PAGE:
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Real-time gas network nears field trials

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Antony Green Antony Green
Vice president, utilities and infrastructure, DNV GL

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Real-time gas network nears field trials
UK gas networks will need to use and account for a wider range of gases
Networks to handle mixed-source gas with varying energy content in a lower-carbon world need to be cost-effective, flexible, safe and secure. An innovative project involving a major UK gas distribution network operator aims to pave the way for this to become reality.

Industrial, commercial and domestic customers of SGN, the UK’s second largest gas distribution network operator, are being asked to host logging instruments to record and communicate how and when they use gas in a bid to understand energy demand in the company’s network of pipes. 

SGN hopes hundreds of volunteers in southern England will engage in the GBP8 million (circa USD10m) Real-Time Networks (RTN) project, developed in partnership with DNV GL. 

The goal is to create a new modelling technique to accurately measure energy flows within the network. Combining logging devices in customer premises with sensors in the network and external data on local weather conditions and consumer behaviour will enable the creation of a software tool to better understand a representative part of the modern gas network (see figure 1).   

The tool could ultimately be used across the entire UK gas network, enabling it to meet current and evolving needs. Gas meets around 80% of UK peak-time energy demand and is the main energy source for 85% of households. However, the long-term trend for natural gas production from the UK Continental Shelf is one of decline, forcing networks to use alternative sources, each with its own composition, physical properties, and energy content as indicated by the Wobbe Index (see figure 2). Networks to handle mixed-source gases need to be cost-effective, flexible, safe and secure. 

”The Real-Time Networks project will show that gas networks have very real and significant roles to play in the future energy mix,” said Angus McIntosh, SGN’s project director for the RTN programme.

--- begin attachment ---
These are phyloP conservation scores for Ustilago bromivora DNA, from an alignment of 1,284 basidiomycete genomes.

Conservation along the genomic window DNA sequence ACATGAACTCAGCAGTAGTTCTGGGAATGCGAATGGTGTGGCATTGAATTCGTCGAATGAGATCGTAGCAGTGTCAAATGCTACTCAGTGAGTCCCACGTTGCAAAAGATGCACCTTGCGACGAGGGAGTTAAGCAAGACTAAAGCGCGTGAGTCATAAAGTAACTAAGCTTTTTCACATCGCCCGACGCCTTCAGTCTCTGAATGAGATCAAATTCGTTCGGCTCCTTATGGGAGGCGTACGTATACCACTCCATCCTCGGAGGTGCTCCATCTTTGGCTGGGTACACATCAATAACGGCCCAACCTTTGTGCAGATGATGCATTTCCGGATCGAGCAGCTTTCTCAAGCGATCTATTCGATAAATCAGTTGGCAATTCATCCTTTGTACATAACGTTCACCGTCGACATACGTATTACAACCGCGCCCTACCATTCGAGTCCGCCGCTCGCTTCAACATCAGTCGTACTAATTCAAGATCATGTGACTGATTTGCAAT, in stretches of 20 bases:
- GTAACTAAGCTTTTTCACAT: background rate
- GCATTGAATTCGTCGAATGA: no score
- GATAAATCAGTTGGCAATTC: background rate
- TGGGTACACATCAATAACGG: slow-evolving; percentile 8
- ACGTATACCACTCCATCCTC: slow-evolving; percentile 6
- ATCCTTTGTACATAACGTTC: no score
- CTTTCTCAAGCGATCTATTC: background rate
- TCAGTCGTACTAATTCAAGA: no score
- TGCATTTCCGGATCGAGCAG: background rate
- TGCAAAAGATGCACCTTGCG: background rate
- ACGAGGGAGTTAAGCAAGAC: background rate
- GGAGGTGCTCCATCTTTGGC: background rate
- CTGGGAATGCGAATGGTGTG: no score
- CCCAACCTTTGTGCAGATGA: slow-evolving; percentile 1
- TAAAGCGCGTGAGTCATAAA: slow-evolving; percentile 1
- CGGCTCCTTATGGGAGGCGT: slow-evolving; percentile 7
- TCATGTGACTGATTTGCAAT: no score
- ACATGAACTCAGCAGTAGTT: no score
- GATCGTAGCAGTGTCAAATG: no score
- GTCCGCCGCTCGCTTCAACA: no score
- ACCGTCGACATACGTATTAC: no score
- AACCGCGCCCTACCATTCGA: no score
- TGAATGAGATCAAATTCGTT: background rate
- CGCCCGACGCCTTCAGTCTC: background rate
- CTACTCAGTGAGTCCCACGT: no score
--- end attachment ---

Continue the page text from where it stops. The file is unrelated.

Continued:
”To support transition to a lower-carbon economy, networks must be flexible to accommodate different compositions of gas without significant technical, safety or cost barriers, such as a need for expensive processing,” he explained. 

”At the applications level, we must adapt to the performance and functioning of modern gas boilers, cookers, heaters and fires, and the spread of newer downstream renewable technologies, such as combined heat and power (CHP) and hybrid systems. We also need to optimize use of renewable gas, such as biomethane in existing gas networks,” McIntosh added.

Figure 1: SGN real-time network project
Figure: Heating power of gases in the UK

Looking more closely at network modelling

With more than 74,000 kilometres of pipelines and 5.9m customers spread across contrasting geographies, demographics, and climates in southern England and Scotland2, SGN has a clear strategic interest in achieving the RTN project’s goals. 

How operators model and manage distribution networks underpins all decisions on investment in the network. In recent years, SGN has spent GBP500m upgrading its network. 

”As part of the RTN project, we are going back to first principles to look at how we model the network and how to ensure that it is fit for today and the future,” McIntosh said.  

SGN is leading UK research into real-time gas networks through this project, but learnings will be shared with the industry under the terms of the project’s funding from Ofgem, the UK gas and electricity markets regulator.